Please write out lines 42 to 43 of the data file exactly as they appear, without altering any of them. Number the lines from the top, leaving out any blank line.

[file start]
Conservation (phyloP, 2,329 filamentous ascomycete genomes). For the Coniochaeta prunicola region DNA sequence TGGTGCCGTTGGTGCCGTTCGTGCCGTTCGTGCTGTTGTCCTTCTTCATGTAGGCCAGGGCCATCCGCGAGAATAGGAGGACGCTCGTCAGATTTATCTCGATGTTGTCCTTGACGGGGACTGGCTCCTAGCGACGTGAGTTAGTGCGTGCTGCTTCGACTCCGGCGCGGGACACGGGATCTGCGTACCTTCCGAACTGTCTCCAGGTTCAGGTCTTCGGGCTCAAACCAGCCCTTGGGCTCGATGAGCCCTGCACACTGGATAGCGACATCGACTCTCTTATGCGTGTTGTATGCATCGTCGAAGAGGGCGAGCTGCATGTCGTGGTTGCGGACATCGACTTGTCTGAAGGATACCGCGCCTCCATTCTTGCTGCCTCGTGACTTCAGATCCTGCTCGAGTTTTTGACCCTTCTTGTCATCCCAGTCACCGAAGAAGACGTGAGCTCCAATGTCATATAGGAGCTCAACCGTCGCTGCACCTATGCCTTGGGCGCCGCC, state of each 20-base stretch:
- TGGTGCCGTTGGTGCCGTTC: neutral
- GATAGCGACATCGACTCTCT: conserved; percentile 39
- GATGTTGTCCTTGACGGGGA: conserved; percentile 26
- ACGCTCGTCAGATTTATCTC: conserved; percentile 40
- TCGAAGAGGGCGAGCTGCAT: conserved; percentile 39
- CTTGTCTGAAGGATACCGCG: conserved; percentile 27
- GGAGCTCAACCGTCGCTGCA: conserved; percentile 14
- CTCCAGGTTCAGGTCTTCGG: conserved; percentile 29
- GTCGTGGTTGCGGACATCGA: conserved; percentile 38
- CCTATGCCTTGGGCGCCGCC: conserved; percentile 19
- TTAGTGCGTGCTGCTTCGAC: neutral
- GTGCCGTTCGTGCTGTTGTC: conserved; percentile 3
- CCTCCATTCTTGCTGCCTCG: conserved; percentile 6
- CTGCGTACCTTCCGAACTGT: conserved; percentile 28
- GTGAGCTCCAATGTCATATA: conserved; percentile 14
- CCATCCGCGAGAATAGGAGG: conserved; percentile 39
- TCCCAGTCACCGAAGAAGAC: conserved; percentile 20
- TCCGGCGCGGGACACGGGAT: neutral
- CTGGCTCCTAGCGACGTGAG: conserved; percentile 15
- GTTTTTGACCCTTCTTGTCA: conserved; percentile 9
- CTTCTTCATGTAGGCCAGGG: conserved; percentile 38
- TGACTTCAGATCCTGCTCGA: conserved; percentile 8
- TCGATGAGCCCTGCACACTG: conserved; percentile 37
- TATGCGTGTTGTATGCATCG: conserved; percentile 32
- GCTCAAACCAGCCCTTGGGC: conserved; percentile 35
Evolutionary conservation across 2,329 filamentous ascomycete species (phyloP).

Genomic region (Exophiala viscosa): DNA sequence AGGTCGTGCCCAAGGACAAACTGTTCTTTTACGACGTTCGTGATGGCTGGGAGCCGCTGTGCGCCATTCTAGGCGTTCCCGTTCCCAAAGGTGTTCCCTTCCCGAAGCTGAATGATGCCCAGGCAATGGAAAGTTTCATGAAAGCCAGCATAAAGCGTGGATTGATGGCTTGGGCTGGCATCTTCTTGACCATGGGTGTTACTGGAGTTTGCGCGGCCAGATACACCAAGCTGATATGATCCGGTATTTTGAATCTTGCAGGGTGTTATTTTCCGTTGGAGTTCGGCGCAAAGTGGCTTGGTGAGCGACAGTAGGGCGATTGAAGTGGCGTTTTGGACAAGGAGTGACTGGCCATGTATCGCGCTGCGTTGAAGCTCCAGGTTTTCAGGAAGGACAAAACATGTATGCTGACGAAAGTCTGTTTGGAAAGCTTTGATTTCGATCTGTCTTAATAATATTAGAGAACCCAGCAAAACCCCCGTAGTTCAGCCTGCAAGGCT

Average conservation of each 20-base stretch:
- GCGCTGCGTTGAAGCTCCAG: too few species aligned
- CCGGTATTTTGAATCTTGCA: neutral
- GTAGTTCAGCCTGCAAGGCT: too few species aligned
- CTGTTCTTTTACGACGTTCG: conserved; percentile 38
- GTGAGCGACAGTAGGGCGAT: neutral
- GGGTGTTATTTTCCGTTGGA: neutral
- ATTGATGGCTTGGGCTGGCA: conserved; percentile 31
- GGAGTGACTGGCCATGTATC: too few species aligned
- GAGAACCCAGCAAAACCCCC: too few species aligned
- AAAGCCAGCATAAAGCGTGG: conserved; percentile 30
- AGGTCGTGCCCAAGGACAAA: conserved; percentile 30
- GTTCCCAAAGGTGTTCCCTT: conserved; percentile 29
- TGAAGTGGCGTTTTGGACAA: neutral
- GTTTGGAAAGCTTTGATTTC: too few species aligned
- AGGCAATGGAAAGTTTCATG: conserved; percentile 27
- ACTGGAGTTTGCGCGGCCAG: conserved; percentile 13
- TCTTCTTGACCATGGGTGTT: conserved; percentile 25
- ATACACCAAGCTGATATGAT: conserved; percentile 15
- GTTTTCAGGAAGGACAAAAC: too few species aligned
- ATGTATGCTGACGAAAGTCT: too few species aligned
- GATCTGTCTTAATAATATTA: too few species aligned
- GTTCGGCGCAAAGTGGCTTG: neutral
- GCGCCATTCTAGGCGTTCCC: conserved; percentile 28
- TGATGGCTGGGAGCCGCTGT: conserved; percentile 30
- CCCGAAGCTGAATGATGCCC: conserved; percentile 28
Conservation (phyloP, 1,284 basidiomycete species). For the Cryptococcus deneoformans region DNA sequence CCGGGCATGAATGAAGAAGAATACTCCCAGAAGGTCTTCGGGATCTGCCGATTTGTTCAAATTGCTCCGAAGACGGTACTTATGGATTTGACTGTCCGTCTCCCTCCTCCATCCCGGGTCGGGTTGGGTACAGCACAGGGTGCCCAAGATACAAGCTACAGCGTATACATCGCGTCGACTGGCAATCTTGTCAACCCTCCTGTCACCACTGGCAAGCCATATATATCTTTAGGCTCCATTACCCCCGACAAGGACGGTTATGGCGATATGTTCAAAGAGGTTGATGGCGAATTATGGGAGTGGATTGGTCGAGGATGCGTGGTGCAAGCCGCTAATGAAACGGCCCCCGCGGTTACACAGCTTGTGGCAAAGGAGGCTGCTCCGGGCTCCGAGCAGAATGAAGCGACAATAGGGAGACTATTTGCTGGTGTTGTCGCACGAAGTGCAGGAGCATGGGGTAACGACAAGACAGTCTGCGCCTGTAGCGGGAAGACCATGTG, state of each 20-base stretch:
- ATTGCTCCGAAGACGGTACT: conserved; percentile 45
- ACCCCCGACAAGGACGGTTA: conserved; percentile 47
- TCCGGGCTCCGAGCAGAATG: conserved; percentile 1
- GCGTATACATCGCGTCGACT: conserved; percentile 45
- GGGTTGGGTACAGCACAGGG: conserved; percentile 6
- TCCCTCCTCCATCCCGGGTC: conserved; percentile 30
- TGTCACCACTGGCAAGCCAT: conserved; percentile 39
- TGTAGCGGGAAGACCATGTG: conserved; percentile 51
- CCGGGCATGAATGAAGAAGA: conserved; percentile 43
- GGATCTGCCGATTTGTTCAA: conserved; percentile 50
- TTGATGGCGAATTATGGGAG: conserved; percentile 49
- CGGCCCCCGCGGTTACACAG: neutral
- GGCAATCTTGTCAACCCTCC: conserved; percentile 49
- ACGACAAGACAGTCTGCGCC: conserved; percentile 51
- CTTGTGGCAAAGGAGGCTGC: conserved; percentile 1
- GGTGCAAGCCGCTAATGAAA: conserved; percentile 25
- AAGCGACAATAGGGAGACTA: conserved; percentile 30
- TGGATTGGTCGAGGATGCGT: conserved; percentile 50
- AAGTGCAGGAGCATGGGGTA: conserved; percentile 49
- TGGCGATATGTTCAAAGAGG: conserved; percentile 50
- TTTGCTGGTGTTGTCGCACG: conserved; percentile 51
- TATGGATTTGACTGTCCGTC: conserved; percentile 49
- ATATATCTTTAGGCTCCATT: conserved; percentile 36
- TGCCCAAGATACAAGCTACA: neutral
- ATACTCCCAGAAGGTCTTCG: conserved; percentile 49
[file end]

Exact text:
- TGAAGTGGCGTTTTGGACAA: neutral
- GTTTGGAAAGCTTTGATTTC: too few species aligned